The Jolly Phonics pre-test and survey questionnaires were given to Primary 3 students one day before the implementation. The jolly Phonics post-test and survey questionnaires were administered at the end of the implementation of the Jolly Phonics strategy. After collecting all the data, the researcher, with the help of a statistician, tabulated and tallied the survey. The result was a foundation for improving students’ English reading proficiency and learning motivation in Primary 3 students.

RESULTS

Table 1.1   The Score of Primary 3 Students on Reading Proficiency Before the Intervention of the Control Group

Phoneme Identification Phoneme Segmentation
Scores Frequency Percentage Frequency Percentage
1-2 28 90 27 87
3-4 3 10 4 13
5-6
Total 31 100 30 100
Mean 1.51 1.65
SD 0.851 0.914

Table 1.2  The Scores of Primary 3 Students on Reading Proficiency Before the Intervention of Experimental Group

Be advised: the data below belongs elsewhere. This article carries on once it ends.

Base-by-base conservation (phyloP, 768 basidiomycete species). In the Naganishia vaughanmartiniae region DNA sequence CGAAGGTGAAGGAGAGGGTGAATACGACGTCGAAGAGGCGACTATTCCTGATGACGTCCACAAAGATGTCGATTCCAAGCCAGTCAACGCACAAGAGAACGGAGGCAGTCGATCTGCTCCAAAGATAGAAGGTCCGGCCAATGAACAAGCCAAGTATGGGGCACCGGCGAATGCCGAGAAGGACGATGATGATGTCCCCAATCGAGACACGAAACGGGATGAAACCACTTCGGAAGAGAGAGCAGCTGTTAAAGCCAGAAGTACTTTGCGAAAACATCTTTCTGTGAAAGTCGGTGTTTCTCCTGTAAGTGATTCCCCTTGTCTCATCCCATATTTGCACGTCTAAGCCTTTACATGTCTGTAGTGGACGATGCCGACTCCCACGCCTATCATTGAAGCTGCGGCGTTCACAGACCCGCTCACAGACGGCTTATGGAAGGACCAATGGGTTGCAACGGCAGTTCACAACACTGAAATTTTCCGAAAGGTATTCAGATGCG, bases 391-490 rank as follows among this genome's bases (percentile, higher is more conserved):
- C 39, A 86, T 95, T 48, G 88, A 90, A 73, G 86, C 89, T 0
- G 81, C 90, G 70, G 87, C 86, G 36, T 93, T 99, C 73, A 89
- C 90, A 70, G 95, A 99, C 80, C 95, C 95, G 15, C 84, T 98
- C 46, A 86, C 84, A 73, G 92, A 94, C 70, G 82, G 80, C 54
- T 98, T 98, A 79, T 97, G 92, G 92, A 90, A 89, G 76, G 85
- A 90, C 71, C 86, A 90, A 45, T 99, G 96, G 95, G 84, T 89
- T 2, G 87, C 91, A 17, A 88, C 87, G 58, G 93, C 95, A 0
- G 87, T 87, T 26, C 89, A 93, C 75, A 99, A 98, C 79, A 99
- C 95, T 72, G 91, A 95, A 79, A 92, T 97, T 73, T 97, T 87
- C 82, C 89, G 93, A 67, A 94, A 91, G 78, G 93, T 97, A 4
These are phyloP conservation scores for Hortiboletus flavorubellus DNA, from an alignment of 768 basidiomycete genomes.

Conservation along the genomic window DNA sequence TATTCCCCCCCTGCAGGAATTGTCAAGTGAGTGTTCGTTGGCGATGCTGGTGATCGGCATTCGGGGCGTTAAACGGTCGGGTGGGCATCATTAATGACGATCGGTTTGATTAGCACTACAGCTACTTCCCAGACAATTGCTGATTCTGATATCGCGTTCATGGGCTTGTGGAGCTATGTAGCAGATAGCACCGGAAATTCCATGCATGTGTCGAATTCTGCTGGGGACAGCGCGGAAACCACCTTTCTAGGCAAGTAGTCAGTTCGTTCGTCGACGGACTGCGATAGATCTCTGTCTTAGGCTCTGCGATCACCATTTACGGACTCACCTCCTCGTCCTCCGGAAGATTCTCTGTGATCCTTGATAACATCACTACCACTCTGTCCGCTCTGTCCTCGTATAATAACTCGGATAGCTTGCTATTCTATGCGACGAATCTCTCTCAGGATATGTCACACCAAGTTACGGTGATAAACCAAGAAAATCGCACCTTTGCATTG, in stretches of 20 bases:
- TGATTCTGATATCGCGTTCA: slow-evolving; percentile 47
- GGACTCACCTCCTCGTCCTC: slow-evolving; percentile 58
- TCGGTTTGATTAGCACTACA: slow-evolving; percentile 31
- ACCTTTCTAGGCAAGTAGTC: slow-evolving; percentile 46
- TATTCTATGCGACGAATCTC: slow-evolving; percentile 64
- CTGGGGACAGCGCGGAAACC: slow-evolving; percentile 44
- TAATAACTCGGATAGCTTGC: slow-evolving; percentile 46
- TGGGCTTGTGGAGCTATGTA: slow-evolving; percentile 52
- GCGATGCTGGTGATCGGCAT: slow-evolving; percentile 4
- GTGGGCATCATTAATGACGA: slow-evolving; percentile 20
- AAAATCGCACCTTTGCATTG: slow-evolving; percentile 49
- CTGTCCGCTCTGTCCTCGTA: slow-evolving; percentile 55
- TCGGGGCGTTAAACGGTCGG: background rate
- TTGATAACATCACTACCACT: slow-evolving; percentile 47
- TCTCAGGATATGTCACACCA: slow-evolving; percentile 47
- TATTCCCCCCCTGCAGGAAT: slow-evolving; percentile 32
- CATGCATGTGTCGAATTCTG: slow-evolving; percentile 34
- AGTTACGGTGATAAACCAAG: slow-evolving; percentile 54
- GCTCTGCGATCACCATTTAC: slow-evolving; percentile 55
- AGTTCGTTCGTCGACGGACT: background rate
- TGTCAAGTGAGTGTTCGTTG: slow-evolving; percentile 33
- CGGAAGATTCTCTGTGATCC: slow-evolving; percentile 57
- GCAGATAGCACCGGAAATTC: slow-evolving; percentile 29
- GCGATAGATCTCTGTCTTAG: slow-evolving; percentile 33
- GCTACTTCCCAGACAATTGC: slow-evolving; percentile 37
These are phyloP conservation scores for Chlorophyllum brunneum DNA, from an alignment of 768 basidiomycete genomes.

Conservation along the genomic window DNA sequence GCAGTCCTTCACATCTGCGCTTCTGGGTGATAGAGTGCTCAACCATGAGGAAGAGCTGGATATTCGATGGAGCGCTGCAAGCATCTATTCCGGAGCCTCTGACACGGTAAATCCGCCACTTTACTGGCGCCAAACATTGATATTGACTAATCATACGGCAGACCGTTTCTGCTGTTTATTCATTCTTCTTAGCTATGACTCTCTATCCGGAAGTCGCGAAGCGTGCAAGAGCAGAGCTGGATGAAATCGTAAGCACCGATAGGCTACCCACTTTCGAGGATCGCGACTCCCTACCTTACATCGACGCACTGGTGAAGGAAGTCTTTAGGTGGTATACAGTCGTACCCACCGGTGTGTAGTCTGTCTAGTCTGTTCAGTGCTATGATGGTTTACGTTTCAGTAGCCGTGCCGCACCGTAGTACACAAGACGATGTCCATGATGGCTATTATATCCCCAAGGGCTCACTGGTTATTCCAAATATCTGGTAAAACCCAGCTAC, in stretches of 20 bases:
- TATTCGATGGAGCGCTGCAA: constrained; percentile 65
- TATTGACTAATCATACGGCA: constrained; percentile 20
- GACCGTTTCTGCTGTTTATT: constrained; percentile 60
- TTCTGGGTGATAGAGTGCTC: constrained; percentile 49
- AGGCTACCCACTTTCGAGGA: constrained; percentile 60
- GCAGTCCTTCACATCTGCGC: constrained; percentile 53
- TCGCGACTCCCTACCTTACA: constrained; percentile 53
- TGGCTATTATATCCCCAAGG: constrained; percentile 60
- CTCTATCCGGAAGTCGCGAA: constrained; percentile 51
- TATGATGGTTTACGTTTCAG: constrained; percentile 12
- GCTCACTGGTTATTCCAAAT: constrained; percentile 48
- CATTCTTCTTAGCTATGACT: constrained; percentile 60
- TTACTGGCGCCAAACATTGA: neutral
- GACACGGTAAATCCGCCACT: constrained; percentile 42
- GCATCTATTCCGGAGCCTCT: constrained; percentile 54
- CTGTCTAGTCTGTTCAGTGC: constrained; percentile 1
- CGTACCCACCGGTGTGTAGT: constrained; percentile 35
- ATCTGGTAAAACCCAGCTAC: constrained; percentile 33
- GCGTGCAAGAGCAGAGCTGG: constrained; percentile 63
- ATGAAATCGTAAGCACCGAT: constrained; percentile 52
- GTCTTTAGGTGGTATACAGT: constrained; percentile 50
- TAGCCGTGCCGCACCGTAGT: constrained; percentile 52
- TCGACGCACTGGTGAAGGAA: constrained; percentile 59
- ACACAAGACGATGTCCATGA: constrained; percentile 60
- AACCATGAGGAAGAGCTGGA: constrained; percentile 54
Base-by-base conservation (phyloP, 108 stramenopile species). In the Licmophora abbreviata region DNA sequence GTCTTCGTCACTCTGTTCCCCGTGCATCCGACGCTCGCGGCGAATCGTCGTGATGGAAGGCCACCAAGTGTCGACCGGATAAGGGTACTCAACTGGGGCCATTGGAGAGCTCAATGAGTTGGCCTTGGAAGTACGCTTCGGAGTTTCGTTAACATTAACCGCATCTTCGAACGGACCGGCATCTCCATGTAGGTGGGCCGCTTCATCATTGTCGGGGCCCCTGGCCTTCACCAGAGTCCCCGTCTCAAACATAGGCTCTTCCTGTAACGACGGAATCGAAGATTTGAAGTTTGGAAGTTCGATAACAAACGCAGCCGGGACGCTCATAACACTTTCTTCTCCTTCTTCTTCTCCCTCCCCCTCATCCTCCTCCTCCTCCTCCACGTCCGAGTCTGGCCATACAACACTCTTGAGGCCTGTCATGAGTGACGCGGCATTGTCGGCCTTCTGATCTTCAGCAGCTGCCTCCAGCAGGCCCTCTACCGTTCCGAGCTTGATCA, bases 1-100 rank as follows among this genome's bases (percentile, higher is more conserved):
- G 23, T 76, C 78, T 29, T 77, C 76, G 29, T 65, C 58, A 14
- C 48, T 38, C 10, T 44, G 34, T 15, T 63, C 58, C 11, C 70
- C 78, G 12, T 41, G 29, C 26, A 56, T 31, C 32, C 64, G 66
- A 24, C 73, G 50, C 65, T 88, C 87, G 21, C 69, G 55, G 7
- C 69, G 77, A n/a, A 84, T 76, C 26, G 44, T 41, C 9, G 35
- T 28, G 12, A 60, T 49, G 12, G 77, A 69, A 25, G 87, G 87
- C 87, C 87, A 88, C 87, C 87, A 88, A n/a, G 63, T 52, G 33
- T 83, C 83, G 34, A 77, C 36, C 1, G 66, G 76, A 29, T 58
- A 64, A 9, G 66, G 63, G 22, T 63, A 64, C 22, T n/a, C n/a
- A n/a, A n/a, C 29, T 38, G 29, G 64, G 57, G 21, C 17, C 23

Phoneme Identification Phoneme Segmentation
Scores Frequency Percentage Frequency Percentage
1-2 2 7
3-4 25 83 25 83
5-6 5 17 3 10
Total 30 100 30 100
Mean 3.67 3.40
SD 0.758 0.855

Table 1.3 The Scores of  Primary 3 Students on Reading Proficiency after the Intervention of Control Group

Phoneme Identification Phoneme Segmentation
Scores Frequency Percentage Frequency Percentage
1-2 22 71 25 81
3-4 9 29 6 19
5-6
Total 31 100 30 100
Mean 2.16 1.68
SD 0.820 0.944

Table 1.4 The Scores of Primary 3 Students on Reading Proficiency After the Intervention of Experimental Group

Phoneme Identification Phoneme Segmentation
Scores Frequency Percentage Frequency Percentage
7-8 4 13 4 13
9-10 26 87 26 87
11-12
Total 30 100 30 100
Mean 3.67 3.40
SD 0.758 0.855

Table 2.1  The Scores of Primary 3 students on Learning Motivation Before and After the Intervention of the Control Group

  Before After